VHS rental store in Blairsville, GA
And just as I digressed here, Tim and I made a point to
meander a bit during our drive. After all, it’s hard not to stop for photos
when the sun is beginning to set and its light is sparkling off the lake. Our
vacation hadn’t even truly begun and we were already delighted.
We spent that evening in Chattanooga, Tennessee’s comeback
kid. After declining economically for decades, and even being named the most
polluted city in the US, Chattanooga has now built a reputation for being a
great urban base for those wanting to explore outside in the surrounding hills.
The city itself has been dramatically cleaned up, and is considered a great
success story of urban revitalization.
Tim and a little train…statue? on the way to dinner.
Reviews on TripAdvisor led us to Terminal Brewhouse for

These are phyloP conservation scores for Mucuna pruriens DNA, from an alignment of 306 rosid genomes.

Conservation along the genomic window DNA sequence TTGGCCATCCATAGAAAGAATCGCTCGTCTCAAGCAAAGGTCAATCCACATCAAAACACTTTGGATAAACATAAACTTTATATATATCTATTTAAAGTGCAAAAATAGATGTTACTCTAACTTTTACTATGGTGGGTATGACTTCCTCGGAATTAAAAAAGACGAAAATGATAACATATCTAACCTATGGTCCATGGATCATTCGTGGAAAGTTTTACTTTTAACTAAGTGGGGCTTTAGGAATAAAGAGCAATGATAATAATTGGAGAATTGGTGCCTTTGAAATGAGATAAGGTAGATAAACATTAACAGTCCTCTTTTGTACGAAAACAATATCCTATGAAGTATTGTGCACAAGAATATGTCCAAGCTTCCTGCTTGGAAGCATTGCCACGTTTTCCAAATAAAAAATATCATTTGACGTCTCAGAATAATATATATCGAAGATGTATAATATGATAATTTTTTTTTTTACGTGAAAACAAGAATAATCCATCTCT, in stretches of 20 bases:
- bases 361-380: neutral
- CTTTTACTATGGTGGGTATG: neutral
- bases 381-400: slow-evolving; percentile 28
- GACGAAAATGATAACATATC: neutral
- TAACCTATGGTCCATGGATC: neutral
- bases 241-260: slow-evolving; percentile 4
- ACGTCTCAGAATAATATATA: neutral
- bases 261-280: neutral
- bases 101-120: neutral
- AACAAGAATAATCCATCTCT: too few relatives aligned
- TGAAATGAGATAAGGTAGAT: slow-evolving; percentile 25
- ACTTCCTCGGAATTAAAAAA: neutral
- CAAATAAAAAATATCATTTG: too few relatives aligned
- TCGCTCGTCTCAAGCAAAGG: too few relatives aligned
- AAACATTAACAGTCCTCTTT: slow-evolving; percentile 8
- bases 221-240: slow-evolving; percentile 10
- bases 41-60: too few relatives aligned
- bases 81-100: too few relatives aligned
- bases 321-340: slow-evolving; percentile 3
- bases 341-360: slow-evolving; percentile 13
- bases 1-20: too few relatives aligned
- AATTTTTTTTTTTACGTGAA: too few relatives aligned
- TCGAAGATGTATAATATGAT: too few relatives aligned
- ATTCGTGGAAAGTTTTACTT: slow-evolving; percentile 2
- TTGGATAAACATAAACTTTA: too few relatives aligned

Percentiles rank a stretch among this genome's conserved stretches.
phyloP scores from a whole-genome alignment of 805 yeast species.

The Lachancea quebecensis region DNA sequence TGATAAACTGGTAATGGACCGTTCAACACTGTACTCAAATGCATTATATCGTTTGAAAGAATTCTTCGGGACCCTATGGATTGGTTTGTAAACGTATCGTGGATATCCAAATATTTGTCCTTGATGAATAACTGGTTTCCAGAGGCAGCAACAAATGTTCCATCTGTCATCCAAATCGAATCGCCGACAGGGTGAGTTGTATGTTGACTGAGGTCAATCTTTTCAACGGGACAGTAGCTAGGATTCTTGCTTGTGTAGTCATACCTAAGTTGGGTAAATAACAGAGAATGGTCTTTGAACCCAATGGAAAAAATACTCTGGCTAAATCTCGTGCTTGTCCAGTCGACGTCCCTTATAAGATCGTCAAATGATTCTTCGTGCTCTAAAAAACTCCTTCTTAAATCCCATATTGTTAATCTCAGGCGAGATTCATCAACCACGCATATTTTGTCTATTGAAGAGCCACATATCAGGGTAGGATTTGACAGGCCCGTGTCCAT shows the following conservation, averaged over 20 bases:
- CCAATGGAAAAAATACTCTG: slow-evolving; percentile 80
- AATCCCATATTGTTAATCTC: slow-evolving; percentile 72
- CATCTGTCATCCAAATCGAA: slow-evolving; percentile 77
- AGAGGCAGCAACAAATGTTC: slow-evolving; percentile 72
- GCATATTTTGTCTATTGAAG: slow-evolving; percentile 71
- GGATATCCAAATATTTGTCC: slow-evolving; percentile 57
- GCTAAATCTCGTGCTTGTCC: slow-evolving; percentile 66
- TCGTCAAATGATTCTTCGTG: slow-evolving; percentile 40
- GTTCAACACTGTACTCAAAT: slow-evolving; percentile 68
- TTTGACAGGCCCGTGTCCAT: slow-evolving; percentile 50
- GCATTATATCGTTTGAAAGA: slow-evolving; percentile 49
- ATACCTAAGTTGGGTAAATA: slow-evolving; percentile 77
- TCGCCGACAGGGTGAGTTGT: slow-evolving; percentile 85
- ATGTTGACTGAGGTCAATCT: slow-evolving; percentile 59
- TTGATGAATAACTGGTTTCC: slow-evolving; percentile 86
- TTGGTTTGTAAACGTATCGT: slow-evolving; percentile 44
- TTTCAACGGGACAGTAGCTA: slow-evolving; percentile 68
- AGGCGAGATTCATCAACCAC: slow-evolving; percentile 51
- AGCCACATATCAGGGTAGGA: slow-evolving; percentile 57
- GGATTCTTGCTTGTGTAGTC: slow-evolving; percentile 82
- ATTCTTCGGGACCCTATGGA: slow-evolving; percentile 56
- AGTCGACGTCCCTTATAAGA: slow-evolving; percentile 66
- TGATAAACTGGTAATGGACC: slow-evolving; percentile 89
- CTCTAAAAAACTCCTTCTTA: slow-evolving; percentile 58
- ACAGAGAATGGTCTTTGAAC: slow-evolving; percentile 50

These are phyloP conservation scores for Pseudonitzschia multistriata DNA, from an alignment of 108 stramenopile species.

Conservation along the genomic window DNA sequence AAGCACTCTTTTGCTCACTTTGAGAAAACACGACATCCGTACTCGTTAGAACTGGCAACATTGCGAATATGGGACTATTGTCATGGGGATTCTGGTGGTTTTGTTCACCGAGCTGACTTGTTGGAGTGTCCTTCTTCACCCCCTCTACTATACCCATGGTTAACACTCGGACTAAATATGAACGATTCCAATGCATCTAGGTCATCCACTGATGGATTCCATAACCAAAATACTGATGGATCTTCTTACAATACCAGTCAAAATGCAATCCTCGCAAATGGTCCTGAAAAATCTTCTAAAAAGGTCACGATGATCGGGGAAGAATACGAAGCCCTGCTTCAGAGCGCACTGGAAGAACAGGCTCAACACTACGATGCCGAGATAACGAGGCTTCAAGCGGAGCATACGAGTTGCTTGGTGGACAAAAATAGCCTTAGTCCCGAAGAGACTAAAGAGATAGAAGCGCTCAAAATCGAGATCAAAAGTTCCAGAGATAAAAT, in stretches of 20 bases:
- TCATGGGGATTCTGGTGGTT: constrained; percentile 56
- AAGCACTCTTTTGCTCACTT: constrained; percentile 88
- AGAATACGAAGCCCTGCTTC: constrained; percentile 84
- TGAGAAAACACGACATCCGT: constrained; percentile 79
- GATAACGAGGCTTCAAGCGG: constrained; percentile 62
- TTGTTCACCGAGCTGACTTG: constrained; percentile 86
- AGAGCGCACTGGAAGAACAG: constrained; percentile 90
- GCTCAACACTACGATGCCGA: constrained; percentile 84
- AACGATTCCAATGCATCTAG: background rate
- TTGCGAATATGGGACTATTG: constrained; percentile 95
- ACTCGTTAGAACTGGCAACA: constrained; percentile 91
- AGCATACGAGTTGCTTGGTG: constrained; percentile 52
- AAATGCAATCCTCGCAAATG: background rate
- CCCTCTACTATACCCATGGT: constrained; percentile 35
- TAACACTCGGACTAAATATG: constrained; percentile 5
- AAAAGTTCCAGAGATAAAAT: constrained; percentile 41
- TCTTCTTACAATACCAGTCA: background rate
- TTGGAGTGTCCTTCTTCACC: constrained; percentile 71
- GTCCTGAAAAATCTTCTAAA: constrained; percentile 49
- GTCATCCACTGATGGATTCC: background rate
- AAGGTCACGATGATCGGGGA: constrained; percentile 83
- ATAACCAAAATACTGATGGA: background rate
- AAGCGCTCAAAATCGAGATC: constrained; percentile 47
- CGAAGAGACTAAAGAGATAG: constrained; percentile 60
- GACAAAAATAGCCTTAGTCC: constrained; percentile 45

dinner. It was an easy 20 minute walk from our hotel and is well-rated for both
its food and its beer. Along the way we passed the TVA (where “Papa got a job”
in Alabama’s “Song of the South”) and the historic old train station, which is
now a hotel. The hotel is a fascinating stop in and of itself – when you walk
in, you can tell immediately it used to be a train station. In the next room
behind the lobby, the old switch board is on display, and just outside is a
gorgeous courtyard where train cars sit on tracks running right up to the
building. The most famous of these is the engine affectionately known as the
Chattanooga Choo Choo. The Choo Choo was built in the 1880s and last used in
the 1940s. It now sits at this hotel as an historical reminder of American
rail’s glory days.
The famous Chattanooga Choo Choo.
After exploring the grounds of the hotel, we headed right
next door for dinner. We each tried a local beer and got a great meal – a good
base for the evening ahead of us!